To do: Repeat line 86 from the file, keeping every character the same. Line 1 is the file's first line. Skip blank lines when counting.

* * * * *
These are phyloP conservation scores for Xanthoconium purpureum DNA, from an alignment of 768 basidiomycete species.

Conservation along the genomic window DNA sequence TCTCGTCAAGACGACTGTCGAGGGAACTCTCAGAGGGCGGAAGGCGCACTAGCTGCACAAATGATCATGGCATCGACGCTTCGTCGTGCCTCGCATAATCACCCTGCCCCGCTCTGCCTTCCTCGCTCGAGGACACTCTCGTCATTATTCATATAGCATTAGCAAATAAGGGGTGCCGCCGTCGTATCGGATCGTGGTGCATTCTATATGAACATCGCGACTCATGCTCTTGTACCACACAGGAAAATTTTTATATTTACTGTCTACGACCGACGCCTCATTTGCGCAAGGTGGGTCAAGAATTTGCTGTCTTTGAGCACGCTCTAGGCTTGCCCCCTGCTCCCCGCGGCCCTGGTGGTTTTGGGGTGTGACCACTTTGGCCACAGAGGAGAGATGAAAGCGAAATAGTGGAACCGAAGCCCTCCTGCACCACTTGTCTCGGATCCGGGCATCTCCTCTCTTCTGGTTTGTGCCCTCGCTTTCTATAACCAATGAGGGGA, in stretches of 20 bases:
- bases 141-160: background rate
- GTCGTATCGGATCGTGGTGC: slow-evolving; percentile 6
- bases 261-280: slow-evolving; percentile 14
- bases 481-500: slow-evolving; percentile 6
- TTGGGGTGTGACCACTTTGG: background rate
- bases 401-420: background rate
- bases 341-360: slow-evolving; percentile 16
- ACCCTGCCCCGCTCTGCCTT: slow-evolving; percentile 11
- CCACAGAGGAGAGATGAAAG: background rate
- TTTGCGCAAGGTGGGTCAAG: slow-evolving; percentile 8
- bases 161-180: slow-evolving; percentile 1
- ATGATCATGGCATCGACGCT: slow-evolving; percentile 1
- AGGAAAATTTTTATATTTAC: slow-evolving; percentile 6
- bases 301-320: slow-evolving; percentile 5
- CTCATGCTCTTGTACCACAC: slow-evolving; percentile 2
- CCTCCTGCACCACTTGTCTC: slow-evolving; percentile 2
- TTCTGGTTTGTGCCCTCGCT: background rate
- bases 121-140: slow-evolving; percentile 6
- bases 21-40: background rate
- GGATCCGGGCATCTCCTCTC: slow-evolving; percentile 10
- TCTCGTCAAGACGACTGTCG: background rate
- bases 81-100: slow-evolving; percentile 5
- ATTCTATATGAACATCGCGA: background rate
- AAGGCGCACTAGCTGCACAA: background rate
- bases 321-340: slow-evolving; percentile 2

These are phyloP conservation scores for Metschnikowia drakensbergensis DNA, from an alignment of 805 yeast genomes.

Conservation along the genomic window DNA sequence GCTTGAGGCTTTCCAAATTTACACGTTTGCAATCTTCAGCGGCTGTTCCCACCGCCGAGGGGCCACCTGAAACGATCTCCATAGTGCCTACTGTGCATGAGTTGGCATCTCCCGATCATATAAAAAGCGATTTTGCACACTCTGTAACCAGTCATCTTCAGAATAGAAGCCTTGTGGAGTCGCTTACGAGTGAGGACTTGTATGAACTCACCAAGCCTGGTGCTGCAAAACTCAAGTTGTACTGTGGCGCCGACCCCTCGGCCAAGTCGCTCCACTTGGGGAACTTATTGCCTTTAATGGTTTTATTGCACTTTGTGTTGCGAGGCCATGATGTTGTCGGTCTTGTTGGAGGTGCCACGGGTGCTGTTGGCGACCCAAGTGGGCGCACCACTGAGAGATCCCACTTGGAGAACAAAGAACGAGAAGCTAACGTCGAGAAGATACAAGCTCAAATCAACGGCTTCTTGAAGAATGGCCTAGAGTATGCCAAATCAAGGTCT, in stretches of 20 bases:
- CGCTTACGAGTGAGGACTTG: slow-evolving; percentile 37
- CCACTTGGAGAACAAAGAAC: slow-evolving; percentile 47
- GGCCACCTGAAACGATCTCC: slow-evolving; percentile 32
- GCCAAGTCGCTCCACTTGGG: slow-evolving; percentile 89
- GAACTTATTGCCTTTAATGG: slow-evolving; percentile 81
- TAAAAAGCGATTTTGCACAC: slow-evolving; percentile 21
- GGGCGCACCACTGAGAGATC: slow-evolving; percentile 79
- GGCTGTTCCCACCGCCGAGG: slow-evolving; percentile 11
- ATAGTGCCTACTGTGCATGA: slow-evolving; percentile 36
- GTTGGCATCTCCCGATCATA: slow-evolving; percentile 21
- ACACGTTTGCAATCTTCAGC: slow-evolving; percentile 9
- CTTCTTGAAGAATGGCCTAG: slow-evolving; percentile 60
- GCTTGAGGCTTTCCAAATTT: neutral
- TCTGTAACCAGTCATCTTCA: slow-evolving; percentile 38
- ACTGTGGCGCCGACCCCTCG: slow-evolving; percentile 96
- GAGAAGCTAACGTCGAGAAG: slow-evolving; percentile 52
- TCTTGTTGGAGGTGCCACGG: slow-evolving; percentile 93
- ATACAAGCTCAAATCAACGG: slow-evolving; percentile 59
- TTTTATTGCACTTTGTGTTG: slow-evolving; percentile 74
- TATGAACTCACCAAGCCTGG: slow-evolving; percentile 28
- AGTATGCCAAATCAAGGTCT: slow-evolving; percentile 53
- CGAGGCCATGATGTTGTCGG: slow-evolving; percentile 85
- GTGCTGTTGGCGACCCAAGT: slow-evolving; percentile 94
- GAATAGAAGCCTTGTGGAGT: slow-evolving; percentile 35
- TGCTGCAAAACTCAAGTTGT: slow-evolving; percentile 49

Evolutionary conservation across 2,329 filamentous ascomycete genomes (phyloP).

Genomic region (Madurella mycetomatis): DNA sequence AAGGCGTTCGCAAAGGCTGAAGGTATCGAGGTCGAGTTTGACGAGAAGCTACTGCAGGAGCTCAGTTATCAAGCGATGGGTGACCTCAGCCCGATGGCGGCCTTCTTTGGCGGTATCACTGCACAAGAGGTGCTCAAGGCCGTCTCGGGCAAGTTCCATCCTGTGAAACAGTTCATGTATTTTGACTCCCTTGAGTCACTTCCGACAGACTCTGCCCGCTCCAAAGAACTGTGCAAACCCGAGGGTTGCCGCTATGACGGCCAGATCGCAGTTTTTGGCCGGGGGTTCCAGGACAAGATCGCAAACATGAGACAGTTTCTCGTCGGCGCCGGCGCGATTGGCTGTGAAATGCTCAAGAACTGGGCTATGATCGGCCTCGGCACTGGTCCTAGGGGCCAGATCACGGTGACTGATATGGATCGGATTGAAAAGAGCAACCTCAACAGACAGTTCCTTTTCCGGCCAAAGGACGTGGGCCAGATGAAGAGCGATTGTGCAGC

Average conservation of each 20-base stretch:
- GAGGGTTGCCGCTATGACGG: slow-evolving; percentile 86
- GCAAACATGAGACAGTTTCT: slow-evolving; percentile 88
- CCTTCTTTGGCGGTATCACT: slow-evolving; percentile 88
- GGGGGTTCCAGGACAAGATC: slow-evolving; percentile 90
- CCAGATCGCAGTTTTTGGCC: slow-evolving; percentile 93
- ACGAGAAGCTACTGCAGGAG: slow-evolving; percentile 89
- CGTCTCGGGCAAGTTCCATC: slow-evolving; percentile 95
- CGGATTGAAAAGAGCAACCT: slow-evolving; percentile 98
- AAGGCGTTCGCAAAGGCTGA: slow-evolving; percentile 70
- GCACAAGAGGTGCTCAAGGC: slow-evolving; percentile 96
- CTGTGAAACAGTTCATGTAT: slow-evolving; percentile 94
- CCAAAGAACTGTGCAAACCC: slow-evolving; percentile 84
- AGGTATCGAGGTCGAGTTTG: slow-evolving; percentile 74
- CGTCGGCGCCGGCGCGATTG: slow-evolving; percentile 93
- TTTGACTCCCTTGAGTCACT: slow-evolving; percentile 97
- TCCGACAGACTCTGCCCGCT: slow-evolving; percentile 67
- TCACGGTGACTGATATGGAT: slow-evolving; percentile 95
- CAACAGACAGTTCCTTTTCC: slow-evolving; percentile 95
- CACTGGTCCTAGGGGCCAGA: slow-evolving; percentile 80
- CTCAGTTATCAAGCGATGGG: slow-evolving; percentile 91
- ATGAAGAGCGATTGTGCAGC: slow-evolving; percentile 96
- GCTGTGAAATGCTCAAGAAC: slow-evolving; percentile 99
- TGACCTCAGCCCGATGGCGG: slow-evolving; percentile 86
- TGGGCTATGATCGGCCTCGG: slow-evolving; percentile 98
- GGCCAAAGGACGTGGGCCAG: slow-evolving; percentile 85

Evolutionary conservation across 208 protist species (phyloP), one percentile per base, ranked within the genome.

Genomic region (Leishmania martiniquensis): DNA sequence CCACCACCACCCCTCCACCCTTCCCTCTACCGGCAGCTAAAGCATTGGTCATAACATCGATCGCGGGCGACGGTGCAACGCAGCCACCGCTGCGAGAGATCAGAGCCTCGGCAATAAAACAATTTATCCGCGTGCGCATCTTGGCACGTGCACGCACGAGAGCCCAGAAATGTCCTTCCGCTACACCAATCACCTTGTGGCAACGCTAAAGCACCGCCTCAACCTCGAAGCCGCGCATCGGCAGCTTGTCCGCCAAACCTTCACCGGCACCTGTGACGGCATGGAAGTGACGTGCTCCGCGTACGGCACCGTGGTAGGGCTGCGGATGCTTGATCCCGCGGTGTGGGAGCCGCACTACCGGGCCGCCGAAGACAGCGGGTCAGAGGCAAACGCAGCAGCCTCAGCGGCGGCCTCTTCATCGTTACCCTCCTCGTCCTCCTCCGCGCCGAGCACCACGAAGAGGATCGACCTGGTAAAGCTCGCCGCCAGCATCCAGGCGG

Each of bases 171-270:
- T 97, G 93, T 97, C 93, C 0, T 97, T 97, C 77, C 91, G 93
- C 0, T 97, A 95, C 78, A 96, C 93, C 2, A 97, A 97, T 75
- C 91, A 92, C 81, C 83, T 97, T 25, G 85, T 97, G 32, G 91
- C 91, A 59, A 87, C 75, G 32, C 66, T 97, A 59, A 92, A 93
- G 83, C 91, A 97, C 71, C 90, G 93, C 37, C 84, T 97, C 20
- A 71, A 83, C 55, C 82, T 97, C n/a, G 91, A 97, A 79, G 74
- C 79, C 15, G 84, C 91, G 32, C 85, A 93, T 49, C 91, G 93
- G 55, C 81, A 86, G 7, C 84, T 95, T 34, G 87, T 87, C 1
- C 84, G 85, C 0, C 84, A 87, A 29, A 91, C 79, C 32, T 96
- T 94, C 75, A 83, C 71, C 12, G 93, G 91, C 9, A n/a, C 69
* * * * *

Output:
- T 97, G 93, T 97, C 93, C 0, T 97, T 97, C 77, C 91, G 93